Tom's whole soul was filled with thoughts of eternity; and while he ministered around the lifeless clay, he did not once think that the sudden stroke had left him in hopeless slavery. He felt at peace about his master, for in that hour when he had poured forth his prayer into the bosom of his Father, he had found an answer of quietness and assurance springing up within himself. In the depths of his own affectionate nature, he felt able to perceive something of the fullness of Divine love; for an old oracle hath thus written—"He that dwelleth in love, dwelleth in God, and God in him." Tom hoped and trusted, and was at peace.

  But the funeral passed, with all its pageant of black crape and prayers, and solemn faces; and back rolled the cool, muddy waves of everyday life; and up came the everlasting hard inquiry, of "What is to be done next?"

  It rose to the mind of Marie, as dressed in loose morning robes, and surrounded by anxious servants, she sat up in a great easy chair, and inspected samples of crape and bombazine. It rose to Miss Ophelia, who began to turn her thoughts towards her Northern home. It rose in silent terrors to the minds of the servants, who well knew the unfeeling, tyrannical character of the mistress, in whose hands they were left. All knew very well that the indulgences which had been accorded to them were not from their mistress, but from their master; and that now he was gone, there would be no screen between them and every tyrannous infliction which a temper soured by affliction might devise.

  It was about a fortnight after the funeral, that Miss Ophelia, busied one day in her apartment, heard a gentle tap at the door. She opened it, and there stood Rosa, the pretty young quadroon, whom we have before often noticed, her hair in disorder, and her eyes swelled with crying.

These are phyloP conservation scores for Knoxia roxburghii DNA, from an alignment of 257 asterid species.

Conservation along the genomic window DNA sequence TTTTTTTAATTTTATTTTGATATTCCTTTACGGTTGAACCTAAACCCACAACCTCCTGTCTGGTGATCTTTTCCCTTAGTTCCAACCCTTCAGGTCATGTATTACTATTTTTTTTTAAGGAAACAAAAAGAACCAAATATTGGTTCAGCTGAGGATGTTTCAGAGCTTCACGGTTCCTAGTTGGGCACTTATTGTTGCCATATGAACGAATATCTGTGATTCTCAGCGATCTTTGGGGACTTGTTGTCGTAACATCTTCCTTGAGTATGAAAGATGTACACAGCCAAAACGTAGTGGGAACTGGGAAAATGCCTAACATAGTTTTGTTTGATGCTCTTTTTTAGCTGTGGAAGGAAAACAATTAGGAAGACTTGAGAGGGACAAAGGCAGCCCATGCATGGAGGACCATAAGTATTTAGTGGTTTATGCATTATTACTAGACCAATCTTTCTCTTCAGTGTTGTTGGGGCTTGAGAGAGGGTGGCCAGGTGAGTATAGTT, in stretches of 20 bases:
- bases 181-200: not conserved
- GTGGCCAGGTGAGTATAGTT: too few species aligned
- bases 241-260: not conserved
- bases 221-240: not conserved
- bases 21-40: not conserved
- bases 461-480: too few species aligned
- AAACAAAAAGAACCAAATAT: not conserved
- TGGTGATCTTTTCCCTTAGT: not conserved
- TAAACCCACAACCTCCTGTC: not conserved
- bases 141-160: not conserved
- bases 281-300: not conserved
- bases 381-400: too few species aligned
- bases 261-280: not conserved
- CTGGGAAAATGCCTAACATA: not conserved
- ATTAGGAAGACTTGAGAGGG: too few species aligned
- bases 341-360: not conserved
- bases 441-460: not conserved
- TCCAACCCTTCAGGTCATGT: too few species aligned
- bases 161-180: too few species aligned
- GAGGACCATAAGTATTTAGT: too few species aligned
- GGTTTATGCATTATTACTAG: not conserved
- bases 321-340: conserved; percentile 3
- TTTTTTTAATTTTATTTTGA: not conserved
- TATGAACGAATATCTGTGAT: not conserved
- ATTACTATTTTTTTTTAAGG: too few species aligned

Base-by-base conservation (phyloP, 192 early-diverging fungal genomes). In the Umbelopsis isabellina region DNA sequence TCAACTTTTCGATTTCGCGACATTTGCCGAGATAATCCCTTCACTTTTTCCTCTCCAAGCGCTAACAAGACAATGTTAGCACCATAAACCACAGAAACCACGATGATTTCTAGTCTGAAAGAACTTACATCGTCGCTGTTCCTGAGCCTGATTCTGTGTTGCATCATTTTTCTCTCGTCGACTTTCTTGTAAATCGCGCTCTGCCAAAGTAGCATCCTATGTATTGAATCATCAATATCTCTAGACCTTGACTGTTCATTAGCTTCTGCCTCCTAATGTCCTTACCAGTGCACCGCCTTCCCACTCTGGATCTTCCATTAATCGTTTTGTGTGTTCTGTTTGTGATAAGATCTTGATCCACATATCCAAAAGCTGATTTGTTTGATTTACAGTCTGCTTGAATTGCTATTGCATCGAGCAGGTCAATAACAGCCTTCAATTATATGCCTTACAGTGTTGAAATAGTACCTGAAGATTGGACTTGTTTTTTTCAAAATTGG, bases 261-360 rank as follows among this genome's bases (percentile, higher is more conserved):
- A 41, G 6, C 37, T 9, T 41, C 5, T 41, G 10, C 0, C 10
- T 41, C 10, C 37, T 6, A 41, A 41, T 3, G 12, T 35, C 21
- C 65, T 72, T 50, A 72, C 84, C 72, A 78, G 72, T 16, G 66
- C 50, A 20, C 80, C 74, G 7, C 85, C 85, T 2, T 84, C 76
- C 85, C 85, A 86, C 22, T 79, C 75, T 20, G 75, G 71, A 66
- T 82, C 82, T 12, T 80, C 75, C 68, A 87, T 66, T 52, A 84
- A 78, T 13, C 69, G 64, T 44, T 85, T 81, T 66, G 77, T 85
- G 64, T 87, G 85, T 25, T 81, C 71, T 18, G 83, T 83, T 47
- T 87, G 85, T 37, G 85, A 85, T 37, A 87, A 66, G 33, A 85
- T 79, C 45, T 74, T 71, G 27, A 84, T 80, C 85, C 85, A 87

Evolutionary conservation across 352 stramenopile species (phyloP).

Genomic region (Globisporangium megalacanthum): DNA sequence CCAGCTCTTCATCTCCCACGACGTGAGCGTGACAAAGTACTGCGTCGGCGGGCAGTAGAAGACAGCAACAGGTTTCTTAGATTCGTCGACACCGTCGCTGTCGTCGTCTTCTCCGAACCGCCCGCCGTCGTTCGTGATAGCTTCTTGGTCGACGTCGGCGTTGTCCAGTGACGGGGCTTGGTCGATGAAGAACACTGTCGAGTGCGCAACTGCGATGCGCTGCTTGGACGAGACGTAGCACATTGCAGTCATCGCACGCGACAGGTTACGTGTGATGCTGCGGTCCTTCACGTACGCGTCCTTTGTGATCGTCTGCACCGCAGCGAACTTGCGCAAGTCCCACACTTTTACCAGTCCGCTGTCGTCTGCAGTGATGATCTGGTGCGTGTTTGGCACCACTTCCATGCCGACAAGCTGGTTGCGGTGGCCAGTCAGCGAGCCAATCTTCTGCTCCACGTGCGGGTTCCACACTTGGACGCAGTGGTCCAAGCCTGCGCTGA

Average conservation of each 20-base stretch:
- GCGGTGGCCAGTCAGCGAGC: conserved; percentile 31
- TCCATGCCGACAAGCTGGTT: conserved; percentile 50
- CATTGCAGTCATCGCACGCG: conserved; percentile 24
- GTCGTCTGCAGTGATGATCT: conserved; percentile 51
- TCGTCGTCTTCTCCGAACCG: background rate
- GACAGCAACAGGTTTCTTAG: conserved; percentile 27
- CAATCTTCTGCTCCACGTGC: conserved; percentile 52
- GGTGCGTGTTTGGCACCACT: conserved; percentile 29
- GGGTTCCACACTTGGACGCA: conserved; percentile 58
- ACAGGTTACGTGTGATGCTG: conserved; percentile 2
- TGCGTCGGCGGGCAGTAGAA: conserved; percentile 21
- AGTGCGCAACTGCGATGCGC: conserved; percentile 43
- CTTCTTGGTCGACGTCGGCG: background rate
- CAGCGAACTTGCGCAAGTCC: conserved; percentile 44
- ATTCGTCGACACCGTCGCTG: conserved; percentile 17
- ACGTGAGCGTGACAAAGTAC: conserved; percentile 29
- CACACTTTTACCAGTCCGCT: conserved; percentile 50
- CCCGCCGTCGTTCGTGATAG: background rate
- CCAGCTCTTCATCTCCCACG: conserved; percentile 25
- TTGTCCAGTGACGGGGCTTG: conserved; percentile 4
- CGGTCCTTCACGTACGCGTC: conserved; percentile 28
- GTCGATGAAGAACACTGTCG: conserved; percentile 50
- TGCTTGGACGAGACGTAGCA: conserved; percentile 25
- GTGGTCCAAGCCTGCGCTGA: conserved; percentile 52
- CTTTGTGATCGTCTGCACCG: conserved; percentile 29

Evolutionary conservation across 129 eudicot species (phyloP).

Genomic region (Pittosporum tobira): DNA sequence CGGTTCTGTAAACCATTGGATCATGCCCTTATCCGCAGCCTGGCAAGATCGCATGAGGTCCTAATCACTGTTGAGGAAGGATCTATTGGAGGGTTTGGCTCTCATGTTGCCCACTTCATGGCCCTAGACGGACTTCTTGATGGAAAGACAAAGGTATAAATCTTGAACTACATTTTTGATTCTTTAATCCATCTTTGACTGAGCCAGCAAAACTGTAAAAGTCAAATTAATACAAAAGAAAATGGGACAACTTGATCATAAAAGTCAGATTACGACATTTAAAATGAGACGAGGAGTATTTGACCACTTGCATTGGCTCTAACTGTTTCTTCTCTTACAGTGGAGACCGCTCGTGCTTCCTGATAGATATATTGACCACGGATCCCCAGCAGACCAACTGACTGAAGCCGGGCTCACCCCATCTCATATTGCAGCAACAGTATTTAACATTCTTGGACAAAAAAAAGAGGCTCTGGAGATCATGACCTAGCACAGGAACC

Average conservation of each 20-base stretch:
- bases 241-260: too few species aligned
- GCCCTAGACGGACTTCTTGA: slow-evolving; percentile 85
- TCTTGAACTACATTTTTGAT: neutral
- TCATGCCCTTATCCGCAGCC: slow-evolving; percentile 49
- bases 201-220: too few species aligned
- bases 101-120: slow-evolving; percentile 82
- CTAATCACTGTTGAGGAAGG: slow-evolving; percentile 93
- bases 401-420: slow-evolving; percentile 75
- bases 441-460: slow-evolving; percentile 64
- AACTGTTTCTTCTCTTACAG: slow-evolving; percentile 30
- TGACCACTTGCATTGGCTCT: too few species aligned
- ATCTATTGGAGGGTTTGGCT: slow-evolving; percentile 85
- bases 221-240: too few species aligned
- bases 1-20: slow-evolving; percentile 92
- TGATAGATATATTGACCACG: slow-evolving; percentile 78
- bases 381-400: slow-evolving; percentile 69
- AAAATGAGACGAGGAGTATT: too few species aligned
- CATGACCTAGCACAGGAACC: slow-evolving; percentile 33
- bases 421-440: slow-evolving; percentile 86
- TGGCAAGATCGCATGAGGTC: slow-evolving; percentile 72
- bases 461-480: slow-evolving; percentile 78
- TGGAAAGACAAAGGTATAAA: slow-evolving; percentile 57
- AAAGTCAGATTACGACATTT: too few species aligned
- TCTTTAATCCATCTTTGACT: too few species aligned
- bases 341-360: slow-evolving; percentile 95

"Oh, Miss Pheely," she said, falling on her knees, and catching the skirt of her dress, "do, do go to Miss Marie for me; do plead for me. She's goin' to send me out to be whipped—look there." And she handed to Miss Ophelia a paper.

  It was an order, written in Marie's delicate Italian hand, to the master of a whipping-establishment, to give the bearer fifteen lashes.

  "What have you been doing?" said Miss Ophelia.

  "You know, Miss Pheely, I've got such a bad temper; it's very bad of me. I was trying on Miss Marie's dress, and she slapped my face; and I spoke out before I thought, and was saucy; and she said that she'd bring me down, and have me know, once for all, that I wasn't going to be so topping as I had been; and she wrote this, and says I shall carry it. I'd rather she'd kill me right out."

  Miss Ophelia stood considering, with the paper in her hand.

  "You see, Miss Pheely," said Rosa, "I don't mind the whipping so much, if Miss Marie or you was to do it; but to be sent to a man! and such a horrid man—the shame of it! Miss Pheely!"

  Miss Ophelia well knew that it was the universal custom to send women and young girls to whipping-houses, to the hands of the lowest of men—men brutal enough to make this their profession—there to be subjected to brutal exposure and shameful correction. She had known it before, but hitherto she had never realized it, till she saw the slender form of Rosa almost convulsed with distress. All the honest blood of womanhood, the strong New England blood of liberty flushed to her cheeks, and throbbed bitterly in her indignant heart; but, with habitual prudence and self-control, she mastered herself, and, crushing the paper firmly in her hand, she merely said to Rosa—

  "Sit down, child, while I go to your mistress."

  "Shameful! monstrous! outrageous!" she said to herself, as she was crossing the parlor.